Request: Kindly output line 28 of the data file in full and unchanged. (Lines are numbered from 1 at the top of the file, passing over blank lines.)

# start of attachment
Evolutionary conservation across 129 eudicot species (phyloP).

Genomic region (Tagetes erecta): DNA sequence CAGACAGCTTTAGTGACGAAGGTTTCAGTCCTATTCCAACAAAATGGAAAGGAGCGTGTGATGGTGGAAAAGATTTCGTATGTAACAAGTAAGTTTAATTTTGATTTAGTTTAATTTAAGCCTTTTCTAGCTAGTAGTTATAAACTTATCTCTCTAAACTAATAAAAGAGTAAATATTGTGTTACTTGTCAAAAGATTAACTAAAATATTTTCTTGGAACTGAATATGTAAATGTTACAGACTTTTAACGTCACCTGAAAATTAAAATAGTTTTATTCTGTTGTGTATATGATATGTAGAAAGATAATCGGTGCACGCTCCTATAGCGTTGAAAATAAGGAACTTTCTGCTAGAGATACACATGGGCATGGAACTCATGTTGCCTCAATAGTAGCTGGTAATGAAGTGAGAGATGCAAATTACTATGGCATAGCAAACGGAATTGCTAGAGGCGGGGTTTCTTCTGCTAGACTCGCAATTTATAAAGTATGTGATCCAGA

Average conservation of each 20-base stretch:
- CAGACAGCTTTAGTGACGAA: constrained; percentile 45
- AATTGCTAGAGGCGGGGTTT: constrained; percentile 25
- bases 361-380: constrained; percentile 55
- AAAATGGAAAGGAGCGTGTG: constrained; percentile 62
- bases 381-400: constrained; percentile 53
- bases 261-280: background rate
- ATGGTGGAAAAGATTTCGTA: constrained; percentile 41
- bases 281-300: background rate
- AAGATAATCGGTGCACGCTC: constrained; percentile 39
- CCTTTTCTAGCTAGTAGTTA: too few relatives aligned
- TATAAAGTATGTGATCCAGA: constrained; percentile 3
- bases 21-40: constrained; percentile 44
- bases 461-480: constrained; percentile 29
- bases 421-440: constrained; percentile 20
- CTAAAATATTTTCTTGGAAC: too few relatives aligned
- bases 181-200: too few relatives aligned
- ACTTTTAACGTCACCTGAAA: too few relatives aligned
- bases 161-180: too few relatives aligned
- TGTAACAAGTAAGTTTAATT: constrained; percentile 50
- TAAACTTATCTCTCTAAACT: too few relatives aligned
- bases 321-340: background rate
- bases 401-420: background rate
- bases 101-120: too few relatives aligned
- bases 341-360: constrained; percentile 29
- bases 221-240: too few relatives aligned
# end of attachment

- bases 221-240: too few relatives aligned